New York, Oct. 7 (ANI): A federal judge barred prosecutors on Wednesday from using a crucial witness in the first trial of a former Guantanamo detainee.
The trial of Ahmed Khalfan Ghailani, who faces charges in the 1998 bombings of two United States Embassies in East Africa, has been seen as a test of President Obama's goal of moving many other detainees, like Khalid Shaikh Mohammed, into federal court and, ultimately, closing Guantanamo.
Just as the trial was to begin on Wednesday, Judge Kaplan ruled that he would not allow the witness to testify. He noted that the government had acknowledged that it had identified and located the witness through interrogation of Ghailani when he was earlier held in a secret overseas jail run by the Central Intelligence Agency.
His lawyers have said he was tortured there.
Judge Kaplan said he was "acutely aware of the perilous nature of the world in which we live."
"But the Constitution is the rock upon which our nation rests. We must follow it not only when it is convenient, but when fear and danger beckon in a different direction. To do less would diminish us and undermine the foundation upon which we stand," he opined.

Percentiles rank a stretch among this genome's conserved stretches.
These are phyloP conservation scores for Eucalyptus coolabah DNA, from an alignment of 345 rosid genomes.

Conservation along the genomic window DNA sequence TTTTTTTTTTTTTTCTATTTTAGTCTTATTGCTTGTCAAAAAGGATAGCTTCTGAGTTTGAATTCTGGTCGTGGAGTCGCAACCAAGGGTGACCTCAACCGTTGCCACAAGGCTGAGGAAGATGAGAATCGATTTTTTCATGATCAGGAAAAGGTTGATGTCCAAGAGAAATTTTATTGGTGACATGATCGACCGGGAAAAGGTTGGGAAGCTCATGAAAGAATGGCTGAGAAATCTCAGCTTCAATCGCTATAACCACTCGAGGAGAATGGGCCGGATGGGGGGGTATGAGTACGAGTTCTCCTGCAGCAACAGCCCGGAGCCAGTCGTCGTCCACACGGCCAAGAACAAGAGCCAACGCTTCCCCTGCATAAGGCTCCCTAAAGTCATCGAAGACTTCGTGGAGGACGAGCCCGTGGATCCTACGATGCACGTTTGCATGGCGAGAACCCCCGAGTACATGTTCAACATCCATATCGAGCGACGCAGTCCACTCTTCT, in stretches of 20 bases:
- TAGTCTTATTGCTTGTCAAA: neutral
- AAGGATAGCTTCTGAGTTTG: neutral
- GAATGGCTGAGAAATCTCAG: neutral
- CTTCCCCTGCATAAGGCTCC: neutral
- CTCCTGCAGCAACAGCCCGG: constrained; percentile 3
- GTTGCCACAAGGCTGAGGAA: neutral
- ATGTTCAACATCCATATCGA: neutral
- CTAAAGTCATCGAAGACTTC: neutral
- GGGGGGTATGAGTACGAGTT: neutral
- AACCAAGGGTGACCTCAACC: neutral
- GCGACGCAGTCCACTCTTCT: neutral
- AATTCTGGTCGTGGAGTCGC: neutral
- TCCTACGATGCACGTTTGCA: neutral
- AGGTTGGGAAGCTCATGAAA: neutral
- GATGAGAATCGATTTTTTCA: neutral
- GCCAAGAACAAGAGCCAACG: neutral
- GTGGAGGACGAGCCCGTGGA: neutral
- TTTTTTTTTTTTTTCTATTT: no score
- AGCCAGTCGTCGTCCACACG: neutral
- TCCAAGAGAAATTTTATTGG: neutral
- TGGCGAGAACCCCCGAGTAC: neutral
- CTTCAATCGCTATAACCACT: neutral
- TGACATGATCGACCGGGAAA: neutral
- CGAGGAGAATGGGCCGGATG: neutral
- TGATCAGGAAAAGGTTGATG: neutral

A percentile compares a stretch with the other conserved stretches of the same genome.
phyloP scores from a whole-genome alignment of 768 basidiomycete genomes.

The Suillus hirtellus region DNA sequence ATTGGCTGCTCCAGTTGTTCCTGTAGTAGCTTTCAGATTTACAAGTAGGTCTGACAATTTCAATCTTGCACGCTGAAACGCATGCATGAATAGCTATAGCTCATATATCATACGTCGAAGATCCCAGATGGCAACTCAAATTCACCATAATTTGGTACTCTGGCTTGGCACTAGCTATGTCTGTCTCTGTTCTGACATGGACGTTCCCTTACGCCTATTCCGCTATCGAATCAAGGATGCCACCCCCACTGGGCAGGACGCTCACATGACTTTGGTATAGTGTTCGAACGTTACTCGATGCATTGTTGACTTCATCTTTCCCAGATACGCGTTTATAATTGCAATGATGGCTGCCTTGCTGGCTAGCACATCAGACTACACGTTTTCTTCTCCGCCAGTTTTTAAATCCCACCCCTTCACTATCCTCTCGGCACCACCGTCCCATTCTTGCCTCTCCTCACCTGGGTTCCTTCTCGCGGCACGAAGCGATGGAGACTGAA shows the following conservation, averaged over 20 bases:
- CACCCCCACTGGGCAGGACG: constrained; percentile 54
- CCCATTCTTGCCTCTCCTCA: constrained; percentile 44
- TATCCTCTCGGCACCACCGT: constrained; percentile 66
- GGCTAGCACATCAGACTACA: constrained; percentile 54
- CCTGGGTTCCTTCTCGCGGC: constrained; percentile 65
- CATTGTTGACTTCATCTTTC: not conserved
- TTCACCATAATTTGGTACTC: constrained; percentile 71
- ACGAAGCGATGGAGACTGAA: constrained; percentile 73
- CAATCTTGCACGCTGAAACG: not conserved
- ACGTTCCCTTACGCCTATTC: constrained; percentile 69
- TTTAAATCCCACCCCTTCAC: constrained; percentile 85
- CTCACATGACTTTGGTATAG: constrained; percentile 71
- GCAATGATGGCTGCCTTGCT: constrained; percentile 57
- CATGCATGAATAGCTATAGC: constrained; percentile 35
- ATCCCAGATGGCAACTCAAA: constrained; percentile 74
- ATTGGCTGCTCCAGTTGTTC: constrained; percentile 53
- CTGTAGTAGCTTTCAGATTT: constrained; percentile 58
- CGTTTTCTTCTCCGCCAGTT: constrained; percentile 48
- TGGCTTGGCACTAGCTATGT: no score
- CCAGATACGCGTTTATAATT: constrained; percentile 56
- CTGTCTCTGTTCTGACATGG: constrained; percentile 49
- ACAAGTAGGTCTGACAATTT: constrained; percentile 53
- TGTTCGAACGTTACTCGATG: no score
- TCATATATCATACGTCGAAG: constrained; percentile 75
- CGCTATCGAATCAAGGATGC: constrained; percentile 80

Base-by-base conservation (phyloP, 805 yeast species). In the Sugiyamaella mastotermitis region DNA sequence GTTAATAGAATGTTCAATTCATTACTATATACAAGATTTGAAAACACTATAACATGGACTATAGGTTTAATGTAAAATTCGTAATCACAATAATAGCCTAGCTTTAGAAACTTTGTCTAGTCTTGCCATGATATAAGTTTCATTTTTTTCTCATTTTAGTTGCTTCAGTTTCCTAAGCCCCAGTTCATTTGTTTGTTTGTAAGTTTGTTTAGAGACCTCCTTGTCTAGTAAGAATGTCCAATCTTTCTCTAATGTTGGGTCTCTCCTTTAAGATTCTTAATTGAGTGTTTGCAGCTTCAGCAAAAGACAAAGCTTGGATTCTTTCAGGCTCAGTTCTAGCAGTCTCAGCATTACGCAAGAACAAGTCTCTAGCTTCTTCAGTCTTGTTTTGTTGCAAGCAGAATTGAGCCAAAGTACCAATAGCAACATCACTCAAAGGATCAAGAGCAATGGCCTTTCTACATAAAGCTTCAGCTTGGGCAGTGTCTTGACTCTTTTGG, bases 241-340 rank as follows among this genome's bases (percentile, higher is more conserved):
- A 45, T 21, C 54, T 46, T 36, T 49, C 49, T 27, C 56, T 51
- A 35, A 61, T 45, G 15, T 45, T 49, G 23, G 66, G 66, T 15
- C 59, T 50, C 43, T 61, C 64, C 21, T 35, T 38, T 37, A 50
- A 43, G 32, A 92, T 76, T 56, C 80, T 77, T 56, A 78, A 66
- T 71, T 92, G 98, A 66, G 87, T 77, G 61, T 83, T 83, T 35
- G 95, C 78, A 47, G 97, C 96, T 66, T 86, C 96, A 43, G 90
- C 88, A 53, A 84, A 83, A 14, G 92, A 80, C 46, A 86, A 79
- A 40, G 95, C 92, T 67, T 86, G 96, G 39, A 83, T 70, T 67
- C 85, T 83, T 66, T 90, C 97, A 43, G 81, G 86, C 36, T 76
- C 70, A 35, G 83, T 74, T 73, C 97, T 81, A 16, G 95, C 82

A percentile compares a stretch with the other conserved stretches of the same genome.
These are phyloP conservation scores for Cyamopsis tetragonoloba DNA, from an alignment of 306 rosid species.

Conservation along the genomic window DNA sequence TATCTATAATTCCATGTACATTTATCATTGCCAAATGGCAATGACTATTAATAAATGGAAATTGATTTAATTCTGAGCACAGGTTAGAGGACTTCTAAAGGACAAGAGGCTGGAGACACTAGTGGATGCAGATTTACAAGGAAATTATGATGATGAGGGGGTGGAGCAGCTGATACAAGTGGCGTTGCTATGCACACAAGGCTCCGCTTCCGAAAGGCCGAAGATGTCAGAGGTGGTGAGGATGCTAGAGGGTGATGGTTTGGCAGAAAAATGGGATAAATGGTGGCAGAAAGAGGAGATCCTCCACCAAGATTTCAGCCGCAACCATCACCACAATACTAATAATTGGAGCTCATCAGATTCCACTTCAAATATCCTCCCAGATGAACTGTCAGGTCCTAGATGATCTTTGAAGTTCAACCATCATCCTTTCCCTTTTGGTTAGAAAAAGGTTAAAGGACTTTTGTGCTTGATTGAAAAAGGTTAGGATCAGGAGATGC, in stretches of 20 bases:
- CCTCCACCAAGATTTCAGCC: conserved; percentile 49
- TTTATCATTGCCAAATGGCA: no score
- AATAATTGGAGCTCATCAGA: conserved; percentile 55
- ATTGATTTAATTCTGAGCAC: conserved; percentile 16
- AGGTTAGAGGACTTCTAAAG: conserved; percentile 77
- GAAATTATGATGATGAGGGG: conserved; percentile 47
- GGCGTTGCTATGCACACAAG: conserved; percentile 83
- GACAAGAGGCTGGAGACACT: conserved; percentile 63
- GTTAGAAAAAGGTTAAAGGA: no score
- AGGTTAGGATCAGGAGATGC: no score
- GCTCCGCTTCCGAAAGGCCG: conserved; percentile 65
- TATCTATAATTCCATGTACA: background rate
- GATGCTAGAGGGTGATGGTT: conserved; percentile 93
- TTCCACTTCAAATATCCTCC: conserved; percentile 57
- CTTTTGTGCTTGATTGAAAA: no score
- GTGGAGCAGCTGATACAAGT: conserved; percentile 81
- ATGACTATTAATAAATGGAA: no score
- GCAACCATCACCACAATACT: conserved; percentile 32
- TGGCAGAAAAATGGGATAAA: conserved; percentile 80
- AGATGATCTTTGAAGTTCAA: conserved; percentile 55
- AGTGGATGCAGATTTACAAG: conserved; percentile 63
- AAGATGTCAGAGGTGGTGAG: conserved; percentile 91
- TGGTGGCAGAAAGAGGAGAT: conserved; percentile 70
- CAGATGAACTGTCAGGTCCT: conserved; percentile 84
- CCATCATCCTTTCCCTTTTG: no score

US Attorney General Holder played down the ruling's significance.
He added: "We are talking about one ruling, in one case by one judge. I think the true test is, ultimately, how are these cases resolved? What happens? Can they be successfully resolved from the government's perspective?"
Holder said history had shown that hundreds of terrorism and related cases had been resolved through pleas or convictions in civilian court.
"I think it's too early to say that at this point the Ghailani matter is not going to be successful," he said.
Ghailani's trial on charges he conspired in the embassy bombings in Nairobi, Kenya, and Dar es Salaam, Tanzania, was scheduled to begin on Wednesday. The attacks, orchestrated by Al Qaeda, killed 224 people. (ANI)